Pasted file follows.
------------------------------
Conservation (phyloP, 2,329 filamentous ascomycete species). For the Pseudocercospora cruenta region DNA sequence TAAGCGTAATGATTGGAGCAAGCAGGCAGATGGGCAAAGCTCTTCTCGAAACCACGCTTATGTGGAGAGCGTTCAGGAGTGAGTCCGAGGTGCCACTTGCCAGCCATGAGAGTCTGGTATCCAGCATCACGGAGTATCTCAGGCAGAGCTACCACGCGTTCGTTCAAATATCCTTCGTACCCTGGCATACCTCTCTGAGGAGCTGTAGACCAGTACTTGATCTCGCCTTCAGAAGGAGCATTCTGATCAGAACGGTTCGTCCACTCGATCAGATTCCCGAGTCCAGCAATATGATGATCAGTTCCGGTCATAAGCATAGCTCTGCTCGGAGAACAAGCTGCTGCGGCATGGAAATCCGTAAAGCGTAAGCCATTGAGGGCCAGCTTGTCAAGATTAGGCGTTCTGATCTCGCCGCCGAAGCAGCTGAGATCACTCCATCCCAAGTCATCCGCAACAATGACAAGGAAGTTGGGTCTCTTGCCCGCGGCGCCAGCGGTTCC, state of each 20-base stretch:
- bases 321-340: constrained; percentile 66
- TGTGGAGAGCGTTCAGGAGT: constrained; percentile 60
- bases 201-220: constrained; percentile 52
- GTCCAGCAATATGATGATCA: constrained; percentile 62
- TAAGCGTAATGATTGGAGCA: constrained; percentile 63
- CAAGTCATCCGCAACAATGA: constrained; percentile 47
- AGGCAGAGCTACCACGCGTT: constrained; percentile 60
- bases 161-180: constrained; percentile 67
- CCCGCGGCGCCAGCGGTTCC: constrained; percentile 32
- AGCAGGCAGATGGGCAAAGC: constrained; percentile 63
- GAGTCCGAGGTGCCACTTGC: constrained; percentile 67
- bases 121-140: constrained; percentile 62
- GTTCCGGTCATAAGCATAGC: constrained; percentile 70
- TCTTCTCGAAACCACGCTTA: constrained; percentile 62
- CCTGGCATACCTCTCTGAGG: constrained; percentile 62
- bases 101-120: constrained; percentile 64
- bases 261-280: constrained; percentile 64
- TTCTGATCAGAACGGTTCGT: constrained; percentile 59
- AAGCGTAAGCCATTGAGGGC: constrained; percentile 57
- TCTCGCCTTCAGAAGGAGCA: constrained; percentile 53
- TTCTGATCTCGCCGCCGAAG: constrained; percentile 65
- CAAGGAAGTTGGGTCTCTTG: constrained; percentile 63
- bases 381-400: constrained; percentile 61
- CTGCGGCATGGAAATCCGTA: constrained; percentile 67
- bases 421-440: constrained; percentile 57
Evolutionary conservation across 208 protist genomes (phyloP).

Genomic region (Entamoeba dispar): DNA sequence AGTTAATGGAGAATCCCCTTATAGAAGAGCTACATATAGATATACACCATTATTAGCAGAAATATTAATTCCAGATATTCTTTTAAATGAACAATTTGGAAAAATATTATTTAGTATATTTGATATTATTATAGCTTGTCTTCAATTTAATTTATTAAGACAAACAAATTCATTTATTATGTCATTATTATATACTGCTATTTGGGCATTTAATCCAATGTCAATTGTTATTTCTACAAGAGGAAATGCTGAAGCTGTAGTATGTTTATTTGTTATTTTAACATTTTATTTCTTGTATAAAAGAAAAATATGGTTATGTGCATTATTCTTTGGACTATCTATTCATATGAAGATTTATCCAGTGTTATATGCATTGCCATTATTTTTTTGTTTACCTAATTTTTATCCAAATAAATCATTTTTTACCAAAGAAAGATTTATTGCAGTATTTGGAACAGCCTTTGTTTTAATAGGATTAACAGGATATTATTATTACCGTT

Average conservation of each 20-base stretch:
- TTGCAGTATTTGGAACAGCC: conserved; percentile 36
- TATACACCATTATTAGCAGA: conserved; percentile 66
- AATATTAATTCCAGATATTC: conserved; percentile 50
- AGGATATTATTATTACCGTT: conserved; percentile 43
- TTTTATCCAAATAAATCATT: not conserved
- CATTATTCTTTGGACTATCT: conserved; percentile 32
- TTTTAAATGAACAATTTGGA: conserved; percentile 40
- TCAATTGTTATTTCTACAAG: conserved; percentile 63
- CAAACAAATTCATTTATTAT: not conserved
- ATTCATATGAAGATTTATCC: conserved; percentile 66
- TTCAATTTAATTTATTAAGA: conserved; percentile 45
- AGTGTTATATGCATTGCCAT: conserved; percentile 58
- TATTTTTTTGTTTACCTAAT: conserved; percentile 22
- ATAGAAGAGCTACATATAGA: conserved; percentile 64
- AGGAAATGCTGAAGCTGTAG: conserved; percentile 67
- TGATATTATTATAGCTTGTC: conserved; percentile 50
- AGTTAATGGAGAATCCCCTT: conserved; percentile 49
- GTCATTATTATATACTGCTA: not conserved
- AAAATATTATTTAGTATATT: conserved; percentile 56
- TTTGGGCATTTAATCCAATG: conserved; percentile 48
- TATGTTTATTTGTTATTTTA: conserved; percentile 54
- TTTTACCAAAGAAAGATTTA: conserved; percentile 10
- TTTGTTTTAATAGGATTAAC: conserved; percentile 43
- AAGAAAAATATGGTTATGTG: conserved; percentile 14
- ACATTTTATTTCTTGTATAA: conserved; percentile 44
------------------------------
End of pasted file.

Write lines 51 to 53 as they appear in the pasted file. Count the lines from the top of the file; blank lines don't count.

- TTTTACCAAAGAAAGATTTA: conserved; percentile 10
- TTTGTTTTAATAGGATTAAC: conserved; percentile 43
- AAGAAAAATATGGTTATGTG: conserved; percentile 14